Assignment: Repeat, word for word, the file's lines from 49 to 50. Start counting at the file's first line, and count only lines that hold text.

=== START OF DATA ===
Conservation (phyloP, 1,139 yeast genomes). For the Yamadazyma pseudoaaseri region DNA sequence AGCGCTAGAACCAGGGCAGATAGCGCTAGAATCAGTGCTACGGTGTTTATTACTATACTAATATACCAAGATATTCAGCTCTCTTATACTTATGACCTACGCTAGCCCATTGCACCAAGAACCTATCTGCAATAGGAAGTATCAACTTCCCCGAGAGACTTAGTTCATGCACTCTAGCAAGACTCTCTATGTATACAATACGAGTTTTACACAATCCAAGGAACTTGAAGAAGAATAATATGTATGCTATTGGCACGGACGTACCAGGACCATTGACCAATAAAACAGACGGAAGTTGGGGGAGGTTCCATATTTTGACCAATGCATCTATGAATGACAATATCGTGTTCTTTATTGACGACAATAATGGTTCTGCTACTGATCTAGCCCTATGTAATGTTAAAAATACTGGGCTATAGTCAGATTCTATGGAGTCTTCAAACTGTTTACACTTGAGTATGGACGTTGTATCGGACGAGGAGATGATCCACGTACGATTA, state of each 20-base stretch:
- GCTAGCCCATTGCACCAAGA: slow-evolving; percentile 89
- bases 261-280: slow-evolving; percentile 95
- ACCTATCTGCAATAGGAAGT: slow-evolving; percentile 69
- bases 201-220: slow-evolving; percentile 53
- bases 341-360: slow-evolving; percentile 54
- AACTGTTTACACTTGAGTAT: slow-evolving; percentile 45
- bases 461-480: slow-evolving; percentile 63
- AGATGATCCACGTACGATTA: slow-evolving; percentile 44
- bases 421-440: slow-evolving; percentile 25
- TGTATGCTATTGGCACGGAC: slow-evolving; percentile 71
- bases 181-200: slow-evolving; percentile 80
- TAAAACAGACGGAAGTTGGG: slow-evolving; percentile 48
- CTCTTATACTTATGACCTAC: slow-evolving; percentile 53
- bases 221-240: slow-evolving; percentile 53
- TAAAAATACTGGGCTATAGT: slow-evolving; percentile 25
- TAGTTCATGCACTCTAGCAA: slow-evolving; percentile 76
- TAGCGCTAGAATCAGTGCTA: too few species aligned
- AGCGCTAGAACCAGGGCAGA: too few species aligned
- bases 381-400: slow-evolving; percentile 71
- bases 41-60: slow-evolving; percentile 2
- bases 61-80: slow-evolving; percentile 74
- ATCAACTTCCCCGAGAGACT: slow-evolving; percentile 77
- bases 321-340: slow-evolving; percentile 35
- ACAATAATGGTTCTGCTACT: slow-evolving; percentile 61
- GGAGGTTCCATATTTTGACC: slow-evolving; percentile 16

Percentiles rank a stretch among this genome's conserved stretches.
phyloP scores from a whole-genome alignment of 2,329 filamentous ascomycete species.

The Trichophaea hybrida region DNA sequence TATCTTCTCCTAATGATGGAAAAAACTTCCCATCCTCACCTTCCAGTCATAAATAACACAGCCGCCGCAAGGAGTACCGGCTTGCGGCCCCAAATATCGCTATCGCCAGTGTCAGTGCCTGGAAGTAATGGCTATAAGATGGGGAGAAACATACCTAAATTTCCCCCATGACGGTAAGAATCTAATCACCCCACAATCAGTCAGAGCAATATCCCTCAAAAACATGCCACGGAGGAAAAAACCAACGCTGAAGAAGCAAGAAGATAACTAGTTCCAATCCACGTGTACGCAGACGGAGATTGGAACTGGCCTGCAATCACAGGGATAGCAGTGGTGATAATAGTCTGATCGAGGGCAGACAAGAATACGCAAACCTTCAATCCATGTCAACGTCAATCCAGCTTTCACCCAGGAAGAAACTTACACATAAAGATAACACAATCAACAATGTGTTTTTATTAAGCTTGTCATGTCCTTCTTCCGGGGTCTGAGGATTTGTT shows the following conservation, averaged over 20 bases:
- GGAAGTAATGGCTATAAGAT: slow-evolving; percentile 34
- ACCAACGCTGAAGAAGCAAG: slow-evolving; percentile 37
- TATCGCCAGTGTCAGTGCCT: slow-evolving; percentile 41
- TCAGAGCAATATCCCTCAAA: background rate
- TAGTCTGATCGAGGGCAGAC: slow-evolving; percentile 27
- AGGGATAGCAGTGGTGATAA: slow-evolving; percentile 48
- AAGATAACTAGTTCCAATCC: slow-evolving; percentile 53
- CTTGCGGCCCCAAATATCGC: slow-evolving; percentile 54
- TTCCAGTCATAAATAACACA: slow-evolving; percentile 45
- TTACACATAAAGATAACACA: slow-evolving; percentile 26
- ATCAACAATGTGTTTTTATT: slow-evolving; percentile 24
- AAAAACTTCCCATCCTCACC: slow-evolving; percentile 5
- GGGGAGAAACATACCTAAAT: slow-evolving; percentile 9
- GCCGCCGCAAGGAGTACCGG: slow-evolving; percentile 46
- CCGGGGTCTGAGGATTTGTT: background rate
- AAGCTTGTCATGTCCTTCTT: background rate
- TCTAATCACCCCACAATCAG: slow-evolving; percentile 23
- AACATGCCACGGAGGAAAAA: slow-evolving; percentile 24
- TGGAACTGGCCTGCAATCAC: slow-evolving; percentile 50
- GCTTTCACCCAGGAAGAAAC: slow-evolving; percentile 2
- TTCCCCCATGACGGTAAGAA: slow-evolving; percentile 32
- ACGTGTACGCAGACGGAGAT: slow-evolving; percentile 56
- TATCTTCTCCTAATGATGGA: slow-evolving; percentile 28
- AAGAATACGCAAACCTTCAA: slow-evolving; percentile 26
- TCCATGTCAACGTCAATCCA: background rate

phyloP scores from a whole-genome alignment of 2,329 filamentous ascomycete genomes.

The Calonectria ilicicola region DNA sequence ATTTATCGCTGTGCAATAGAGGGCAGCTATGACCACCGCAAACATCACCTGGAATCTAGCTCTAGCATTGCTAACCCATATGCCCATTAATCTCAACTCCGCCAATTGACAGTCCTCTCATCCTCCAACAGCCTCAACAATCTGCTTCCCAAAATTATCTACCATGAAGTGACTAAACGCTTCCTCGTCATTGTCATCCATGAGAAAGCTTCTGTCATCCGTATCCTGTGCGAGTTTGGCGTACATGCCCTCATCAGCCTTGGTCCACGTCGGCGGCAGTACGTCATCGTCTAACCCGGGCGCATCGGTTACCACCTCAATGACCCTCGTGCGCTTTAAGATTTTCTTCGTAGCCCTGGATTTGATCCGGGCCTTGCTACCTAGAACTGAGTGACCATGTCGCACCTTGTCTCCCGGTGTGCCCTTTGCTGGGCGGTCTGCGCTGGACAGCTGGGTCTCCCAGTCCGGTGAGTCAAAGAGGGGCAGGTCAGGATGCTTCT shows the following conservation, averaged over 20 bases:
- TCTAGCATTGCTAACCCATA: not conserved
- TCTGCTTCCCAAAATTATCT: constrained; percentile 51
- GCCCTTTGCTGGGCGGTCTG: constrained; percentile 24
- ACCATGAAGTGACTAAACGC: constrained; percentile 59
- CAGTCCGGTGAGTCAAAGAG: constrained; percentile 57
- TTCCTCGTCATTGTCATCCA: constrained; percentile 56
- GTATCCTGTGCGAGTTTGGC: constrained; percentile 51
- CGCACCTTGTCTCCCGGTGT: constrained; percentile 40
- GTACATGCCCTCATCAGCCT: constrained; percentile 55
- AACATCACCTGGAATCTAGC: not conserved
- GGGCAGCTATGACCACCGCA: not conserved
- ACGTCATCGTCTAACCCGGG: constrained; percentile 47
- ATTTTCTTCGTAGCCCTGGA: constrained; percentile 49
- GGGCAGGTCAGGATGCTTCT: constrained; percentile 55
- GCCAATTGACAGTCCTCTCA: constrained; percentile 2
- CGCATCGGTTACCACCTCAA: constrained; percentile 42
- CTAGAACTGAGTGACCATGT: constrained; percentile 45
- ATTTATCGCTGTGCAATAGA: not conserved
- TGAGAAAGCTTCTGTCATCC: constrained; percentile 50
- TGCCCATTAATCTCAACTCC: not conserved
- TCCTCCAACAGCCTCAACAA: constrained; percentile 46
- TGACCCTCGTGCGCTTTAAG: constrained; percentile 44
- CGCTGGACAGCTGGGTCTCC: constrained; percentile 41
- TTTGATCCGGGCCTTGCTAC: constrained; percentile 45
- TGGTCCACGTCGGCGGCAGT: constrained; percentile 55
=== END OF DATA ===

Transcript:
- GCTTTCACCCAGGAAGAAAC: slow-evolving; percentile 2
- TTCCCCCATGACGGTAAGAA: slow-evolving; percentile 32